A group of Mozambican and Chinese loggers will face trial in the Malawian city of Blantyre on Monday after being arrested with logging equipment in a protected nature reserve in southern Malawi, in what appears to have been an industrial-scale illegal operation.
The gang was picked up on 1 and 2 November in Lengwe National Park, around 5km from the Mozambican border, according to well-placed sources in Malawi. The loggers were caught with up to $2 million of equipment including two bulldozers for clearing roads into the national park from Mozambique’s Tete province.
The leaders of the operation have been named as Mozambican Jose Manuel, and Chinese nationals Ying Lee and Shupei Zen. Zitamar News understands that at least one of the Chinese men is also wanted in Mozambique in connection with ivory smuggling.
A total of 36 arrests were made by Malawi’s Department of National Parks and Wildlife (DNPW). The three bosses, along with 21 Mozambican workers and 12 Malawians, had their first court hearing on Tuesday 8 November in Chikwawa, and have now been sent to Blantyre to face the regional prosecuting officer for southern Malawi.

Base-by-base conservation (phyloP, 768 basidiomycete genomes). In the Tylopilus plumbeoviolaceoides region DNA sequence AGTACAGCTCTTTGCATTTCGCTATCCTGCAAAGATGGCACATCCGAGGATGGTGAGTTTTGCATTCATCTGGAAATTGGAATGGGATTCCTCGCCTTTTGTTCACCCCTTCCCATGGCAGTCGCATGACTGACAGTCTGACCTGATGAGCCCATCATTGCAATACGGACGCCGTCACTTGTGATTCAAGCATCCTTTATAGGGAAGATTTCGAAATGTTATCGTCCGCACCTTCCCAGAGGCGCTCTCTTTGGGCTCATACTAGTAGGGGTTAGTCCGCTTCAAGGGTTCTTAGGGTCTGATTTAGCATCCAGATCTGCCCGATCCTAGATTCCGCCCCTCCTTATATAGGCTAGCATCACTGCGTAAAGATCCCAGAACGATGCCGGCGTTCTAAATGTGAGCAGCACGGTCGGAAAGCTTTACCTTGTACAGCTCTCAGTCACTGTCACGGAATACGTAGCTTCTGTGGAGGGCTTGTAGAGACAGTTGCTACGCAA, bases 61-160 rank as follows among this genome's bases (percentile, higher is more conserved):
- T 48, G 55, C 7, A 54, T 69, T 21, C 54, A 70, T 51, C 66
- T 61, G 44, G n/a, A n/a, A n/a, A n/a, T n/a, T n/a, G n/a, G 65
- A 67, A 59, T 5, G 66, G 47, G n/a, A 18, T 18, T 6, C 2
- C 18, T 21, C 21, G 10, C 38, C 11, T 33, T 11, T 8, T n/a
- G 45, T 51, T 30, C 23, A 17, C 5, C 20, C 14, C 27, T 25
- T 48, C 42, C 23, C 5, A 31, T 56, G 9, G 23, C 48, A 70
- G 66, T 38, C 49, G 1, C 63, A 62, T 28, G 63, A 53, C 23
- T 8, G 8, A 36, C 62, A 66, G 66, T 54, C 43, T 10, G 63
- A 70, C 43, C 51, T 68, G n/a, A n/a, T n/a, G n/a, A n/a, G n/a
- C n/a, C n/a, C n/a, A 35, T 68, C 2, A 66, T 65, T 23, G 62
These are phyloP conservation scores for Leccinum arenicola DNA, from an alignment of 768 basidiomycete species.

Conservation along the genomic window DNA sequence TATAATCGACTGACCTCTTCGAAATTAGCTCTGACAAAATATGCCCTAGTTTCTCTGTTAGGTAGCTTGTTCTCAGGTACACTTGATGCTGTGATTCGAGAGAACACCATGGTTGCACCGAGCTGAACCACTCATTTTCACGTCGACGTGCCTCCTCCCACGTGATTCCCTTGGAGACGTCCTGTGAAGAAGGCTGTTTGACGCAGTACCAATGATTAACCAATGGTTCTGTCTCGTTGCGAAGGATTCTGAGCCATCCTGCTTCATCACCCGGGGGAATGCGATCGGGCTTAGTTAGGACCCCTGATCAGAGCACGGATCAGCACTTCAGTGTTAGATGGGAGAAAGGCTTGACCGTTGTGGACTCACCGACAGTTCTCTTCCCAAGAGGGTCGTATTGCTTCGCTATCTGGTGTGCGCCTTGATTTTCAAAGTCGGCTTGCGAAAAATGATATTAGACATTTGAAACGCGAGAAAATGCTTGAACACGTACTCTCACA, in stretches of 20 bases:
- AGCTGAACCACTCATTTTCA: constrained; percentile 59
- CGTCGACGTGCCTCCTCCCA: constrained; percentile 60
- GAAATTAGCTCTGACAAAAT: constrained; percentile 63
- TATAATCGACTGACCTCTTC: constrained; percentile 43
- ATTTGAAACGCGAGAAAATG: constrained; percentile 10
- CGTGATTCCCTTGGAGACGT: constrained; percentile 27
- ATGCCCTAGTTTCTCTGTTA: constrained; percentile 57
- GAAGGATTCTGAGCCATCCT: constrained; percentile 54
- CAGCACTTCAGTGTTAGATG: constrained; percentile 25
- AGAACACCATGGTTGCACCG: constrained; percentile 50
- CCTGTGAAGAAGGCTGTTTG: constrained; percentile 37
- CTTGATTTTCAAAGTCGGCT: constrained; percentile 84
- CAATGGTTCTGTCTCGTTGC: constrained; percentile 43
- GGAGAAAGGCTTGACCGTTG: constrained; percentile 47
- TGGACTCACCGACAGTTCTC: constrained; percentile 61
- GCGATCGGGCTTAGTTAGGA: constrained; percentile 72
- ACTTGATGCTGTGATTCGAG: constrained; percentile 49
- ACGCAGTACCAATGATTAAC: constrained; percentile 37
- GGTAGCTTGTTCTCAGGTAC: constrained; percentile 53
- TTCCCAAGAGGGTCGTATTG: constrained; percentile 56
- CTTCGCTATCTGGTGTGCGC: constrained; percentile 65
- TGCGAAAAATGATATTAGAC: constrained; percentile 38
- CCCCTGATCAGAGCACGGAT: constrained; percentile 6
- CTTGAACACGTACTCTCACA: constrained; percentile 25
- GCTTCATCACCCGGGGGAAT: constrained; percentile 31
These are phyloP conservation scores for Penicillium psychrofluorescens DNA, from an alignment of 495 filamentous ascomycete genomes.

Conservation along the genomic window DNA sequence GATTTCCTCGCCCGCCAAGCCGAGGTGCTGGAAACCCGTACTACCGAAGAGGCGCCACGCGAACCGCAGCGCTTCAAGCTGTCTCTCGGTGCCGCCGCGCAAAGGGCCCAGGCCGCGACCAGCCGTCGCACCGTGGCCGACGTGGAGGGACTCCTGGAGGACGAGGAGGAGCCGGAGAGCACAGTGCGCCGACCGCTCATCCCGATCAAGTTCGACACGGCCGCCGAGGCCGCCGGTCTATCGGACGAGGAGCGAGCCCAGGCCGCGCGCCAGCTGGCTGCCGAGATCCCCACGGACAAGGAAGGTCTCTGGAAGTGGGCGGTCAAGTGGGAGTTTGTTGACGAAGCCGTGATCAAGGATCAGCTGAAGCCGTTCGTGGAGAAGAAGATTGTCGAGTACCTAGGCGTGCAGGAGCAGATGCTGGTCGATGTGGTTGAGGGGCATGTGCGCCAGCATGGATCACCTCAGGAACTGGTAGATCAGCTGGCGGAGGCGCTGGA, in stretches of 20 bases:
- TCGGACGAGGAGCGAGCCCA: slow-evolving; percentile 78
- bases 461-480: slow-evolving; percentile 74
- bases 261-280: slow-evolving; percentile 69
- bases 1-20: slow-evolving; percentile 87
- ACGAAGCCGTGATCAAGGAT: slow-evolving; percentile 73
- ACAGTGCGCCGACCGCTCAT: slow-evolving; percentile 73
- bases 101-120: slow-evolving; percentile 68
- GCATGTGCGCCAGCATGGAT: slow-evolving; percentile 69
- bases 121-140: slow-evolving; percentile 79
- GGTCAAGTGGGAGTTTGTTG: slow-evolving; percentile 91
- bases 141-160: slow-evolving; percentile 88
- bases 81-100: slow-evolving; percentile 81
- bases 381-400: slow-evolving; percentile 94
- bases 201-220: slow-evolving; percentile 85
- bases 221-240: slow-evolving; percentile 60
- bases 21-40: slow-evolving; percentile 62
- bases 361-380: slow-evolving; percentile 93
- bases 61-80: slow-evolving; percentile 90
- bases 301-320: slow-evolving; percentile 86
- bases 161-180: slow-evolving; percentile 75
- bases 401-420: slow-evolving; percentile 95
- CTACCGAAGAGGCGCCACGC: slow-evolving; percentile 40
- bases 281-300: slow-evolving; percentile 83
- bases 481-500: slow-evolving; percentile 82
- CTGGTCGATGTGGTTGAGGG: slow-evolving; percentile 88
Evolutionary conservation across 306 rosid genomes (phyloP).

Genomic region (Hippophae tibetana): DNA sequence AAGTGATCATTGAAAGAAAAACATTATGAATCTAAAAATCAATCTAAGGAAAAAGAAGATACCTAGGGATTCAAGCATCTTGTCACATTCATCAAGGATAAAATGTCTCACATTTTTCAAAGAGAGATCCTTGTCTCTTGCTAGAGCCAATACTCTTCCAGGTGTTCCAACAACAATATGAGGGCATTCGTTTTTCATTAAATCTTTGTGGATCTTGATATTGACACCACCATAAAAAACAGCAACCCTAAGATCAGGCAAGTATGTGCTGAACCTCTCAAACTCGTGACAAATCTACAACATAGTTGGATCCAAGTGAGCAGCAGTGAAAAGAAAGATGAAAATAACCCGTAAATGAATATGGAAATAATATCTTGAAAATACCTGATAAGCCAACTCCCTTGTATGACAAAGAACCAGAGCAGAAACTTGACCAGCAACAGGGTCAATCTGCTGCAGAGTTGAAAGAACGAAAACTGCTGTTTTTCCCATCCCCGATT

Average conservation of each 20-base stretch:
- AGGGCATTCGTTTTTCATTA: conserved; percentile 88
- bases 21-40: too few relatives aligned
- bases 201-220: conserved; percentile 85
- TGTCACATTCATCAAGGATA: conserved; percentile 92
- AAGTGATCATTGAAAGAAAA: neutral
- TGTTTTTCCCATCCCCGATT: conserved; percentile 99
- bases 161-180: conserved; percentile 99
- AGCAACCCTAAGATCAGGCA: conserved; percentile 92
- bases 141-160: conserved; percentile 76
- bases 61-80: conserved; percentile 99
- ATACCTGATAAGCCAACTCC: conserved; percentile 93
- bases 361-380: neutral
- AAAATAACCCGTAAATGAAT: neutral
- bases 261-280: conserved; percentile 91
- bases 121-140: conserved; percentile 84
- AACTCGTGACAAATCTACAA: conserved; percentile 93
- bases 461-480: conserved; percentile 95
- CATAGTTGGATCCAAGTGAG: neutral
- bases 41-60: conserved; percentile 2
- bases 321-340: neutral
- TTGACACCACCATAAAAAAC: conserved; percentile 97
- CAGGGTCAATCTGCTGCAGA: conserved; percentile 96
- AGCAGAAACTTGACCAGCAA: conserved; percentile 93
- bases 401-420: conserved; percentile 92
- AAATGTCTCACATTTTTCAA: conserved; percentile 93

As well as the two bulldozers, the Malawian authorities confiscated six tractors, one lorry, a Toyota Landcruiser and a Toyota Hilux, two chainsaws, and four motorbikes.
On the morning of 3rd November a delegation from the Mozambique Police force and the Malawi Police force arrived at Lengwe NP headquarters and moved all the equipment to Chikwawa police station. They arrested Mozambican and Chinese nationals who claimed all of the equipment belonged to them except for the chainsaws, which they said they knew nothing about.
The Malawian authorities suspect the operation was taking Mopane hardwood from Lengwe back into Mozambique, from where it would then be transported to the coast and shipped overseas.
Zitamar’s source said it appeared the gang had been at work in Lengwe since March, adding: “This is probably the biggest bust in the history of national parks in Malawi.”
When the accused appear in Blantyre’s High Court on Monday, 14 November, they are likely to face charges including illegal logging, entering Malawi illegally and driving unregistered vehicles.
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